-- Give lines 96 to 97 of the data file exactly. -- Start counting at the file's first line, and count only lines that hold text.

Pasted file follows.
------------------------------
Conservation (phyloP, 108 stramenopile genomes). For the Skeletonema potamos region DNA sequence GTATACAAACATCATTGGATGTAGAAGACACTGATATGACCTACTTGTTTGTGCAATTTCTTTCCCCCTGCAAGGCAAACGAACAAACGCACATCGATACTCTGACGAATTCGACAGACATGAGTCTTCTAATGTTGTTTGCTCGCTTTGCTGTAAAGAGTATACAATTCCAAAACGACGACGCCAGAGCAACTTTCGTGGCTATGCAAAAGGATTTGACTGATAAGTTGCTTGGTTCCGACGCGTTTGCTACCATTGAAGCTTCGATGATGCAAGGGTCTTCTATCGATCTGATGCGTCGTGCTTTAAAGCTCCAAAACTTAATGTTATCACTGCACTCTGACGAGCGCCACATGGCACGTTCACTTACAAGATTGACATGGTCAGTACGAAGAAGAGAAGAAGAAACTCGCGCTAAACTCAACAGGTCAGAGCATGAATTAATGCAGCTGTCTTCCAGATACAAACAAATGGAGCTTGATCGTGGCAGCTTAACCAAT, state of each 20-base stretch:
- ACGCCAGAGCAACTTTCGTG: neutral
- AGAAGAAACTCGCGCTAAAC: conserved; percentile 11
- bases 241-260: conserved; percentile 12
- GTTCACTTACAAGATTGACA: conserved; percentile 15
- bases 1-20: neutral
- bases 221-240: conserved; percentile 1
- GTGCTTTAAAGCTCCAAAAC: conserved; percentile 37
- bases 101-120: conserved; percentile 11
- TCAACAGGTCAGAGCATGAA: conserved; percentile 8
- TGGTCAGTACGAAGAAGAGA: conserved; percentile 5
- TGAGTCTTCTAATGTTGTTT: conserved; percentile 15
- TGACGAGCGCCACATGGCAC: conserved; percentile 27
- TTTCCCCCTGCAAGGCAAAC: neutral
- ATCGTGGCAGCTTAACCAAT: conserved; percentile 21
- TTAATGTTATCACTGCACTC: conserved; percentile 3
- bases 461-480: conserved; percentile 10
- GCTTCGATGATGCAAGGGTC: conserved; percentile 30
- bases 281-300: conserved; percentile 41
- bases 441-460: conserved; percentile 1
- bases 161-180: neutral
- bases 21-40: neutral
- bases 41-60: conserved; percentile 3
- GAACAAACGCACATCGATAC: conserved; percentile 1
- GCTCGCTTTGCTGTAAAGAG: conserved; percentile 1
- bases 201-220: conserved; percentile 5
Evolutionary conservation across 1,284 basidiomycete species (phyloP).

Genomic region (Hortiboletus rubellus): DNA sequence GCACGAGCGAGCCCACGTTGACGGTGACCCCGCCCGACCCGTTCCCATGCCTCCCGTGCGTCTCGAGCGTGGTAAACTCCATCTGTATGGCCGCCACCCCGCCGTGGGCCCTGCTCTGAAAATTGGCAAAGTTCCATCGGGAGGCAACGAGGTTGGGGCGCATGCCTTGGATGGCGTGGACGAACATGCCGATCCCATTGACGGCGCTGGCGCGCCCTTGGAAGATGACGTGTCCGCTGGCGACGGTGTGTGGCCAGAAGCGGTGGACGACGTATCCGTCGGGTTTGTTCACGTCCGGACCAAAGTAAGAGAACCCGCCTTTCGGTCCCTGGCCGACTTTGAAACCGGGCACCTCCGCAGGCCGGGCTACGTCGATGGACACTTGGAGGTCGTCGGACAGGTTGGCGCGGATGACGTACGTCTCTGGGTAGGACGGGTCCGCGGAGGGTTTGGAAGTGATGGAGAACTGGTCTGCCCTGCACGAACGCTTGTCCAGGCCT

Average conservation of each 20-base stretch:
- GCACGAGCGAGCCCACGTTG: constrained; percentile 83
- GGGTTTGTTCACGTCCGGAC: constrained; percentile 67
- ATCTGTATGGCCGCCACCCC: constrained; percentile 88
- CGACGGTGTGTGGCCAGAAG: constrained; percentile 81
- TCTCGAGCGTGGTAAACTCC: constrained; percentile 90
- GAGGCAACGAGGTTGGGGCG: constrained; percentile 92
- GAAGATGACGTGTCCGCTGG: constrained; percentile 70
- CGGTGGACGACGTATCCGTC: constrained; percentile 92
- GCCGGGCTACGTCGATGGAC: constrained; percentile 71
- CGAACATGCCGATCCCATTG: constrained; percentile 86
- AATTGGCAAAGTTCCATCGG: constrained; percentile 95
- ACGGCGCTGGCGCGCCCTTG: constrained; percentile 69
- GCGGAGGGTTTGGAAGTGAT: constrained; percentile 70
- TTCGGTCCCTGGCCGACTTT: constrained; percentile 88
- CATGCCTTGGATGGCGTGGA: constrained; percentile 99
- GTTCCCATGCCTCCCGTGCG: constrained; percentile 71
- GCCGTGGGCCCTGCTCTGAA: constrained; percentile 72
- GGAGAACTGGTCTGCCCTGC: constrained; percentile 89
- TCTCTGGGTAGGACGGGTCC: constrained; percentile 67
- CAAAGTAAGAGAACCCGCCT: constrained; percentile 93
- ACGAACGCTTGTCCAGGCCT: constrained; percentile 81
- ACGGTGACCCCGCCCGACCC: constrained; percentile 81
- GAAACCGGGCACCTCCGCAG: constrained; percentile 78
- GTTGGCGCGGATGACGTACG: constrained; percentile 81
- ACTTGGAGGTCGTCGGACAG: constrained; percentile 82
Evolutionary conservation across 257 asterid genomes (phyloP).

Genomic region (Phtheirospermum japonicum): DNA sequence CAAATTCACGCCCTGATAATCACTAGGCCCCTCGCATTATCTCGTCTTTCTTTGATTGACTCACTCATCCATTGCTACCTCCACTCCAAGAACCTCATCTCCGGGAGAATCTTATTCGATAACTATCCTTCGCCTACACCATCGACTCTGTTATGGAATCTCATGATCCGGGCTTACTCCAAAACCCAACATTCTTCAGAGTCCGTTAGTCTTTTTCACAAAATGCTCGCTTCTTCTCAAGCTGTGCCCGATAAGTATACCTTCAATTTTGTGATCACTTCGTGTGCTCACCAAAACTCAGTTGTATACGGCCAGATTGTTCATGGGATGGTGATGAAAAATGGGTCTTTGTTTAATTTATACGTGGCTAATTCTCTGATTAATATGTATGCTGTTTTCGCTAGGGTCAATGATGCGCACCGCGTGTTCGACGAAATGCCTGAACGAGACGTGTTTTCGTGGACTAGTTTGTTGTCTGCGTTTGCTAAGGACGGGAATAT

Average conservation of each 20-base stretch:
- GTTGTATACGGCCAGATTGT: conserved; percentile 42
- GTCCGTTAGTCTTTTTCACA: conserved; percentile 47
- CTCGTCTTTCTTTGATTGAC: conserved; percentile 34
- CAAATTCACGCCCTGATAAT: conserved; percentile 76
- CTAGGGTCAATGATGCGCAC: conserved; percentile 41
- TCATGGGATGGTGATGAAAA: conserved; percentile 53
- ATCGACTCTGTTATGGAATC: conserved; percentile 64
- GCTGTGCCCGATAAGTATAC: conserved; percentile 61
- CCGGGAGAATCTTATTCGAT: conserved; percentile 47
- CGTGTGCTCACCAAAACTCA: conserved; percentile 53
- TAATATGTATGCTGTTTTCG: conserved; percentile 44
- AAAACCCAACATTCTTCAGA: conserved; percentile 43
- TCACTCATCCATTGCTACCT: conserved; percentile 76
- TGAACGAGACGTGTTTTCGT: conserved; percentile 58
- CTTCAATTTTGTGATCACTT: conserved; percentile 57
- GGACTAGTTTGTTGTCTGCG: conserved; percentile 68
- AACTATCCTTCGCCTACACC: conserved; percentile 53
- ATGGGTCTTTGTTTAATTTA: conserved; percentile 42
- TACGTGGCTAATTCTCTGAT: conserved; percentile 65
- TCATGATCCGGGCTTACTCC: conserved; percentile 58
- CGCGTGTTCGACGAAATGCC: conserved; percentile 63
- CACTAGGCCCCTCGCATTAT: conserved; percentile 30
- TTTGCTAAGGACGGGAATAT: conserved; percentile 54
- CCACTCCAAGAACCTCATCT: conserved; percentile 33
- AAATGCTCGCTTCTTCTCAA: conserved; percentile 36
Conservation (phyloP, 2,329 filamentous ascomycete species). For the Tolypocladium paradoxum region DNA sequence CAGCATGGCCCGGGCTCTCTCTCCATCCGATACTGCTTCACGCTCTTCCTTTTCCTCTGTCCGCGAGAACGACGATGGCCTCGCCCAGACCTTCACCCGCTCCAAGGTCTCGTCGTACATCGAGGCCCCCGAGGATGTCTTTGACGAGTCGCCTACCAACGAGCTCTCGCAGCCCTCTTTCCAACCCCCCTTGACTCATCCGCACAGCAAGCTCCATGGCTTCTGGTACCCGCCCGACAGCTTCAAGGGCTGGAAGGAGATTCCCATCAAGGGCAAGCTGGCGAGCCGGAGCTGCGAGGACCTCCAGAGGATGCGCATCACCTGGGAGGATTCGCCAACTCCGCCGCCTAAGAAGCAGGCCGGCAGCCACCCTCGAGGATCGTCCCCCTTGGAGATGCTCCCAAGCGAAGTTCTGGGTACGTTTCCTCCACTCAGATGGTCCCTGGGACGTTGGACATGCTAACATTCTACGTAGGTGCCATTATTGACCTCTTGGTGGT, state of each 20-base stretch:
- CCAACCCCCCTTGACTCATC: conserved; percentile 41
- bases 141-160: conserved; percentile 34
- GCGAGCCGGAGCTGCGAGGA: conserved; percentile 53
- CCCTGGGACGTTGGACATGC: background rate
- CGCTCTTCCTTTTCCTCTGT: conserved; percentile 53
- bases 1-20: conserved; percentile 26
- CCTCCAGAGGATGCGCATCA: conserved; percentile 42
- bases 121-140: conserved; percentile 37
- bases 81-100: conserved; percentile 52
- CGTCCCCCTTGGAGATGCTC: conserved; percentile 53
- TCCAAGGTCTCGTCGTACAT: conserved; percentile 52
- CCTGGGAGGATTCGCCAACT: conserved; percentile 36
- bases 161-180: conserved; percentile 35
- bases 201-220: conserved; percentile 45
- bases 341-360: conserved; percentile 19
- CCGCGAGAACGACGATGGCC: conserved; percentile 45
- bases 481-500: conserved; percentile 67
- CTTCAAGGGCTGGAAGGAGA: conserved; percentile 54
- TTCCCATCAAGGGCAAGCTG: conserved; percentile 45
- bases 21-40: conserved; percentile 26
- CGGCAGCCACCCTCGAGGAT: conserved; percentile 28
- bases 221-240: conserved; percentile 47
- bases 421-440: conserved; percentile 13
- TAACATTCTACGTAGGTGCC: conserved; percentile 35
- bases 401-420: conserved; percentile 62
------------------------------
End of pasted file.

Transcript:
- bases 161-180: conserved; percentile 35
- bases 201-220: conserved; percentile 45